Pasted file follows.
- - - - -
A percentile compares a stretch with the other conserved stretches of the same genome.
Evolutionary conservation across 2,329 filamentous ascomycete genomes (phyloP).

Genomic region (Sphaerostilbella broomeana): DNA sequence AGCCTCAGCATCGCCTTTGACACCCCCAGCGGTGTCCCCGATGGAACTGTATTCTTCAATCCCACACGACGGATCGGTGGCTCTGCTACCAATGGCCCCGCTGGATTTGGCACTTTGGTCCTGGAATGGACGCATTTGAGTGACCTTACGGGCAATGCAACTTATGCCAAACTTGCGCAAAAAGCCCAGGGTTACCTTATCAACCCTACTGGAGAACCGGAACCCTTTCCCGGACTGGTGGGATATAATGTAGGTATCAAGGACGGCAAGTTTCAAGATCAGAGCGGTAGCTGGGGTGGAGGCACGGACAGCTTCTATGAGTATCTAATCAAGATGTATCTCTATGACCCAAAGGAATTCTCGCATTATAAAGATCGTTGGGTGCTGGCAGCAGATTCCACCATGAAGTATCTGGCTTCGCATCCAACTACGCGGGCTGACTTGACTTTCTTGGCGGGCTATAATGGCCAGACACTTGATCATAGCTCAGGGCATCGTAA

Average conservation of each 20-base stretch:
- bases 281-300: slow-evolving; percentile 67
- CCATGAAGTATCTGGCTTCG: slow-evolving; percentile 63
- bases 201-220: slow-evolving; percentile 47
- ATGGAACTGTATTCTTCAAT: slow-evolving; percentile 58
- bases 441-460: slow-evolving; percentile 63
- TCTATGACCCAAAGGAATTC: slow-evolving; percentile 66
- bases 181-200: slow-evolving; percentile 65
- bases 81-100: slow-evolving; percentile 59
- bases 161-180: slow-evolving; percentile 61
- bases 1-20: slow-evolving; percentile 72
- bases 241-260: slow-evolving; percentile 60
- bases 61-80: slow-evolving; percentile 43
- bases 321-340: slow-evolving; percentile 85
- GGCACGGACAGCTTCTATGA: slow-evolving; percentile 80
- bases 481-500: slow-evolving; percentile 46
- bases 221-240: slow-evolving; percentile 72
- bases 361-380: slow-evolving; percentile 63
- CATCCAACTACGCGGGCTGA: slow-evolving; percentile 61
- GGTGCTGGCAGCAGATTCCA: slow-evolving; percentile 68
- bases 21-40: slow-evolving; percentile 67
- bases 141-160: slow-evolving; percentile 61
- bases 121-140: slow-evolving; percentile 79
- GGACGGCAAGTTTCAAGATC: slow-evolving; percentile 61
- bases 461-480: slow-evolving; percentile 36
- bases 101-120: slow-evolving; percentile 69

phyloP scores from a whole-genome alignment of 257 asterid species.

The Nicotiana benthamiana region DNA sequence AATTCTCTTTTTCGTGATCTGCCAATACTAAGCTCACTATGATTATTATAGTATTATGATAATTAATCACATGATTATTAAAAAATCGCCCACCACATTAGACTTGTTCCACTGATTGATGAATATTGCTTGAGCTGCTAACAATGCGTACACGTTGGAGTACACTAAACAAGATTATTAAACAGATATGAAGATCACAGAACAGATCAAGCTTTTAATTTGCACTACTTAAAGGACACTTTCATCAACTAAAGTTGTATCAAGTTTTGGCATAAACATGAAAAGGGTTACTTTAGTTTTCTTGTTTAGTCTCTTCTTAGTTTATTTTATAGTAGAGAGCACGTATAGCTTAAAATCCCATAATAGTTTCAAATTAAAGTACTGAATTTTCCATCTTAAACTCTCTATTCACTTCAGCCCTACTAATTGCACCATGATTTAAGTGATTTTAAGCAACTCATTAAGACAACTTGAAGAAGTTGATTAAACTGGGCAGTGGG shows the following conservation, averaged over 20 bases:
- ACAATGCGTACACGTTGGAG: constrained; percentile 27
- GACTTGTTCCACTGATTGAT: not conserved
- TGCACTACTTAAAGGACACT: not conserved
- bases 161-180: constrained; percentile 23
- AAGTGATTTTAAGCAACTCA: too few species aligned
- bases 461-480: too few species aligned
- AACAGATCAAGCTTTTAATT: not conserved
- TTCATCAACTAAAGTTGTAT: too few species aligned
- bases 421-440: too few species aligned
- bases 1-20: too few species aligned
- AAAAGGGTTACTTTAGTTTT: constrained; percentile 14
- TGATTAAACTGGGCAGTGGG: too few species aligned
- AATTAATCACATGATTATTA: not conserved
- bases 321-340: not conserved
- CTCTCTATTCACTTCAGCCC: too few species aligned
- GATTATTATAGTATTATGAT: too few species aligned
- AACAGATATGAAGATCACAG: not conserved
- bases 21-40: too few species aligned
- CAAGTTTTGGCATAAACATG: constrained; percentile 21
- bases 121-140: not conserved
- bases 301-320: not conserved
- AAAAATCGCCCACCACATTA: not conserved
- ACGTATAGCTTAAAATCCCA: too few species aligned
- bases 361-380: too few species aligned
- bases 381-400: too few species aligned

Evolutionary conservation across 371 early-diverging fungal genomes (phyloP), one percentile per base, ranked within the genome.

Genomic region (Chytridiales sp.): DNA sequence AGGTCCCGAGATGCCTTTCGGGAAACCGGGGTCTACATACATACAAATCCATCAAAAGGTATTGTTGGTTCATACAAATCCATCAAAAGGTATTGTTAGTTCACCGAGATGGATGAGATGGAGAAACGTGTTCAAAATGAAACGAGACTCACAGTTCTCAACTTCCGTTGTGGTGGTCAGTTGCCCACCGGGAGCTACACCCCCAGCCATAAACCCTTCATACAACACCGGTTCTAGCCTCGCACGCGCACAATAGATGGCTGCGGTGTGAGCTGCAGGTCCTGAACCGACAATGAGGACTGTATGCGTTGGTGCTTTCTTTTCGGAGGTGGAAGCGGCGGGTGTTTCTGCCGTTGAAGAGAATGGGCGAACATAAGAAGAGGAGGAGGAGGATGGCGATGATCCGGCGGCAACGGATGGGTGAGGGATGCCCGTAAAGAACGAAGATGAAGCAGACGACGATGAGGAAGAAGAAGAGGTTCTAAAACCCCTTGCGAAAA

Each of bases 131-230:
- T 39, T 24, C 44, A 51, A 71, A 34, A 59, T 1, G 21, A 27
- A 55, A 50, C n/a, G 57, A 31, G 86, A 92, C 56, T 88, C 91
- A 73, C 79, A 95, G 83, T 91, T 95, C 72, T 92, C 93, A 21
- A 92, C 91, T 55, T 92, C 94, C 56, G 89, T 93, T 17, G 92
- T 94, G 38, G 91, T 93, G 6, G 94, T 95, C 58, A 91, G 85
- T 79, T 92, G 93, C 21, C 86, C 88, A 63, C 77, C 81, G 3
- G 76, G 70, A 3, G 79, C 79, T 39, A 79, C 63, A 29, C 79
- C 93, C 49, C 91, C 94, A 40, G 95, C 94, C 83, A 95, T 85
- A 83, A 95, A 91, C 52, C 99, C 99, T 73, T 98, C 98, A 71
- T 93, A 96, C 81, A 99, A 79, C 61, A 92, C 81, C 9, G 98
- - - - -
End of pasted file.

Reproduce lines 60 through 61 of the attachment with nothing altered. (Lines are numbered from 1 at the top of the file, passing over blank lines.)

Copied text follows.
- T 39, T 24, C 44, A 51, A 71, A 34, A 59, T 1, G 21, A 27
- A 55, A 50, C n/a, G 57, A 31, G 86, A 92, C 56, T 88, C 91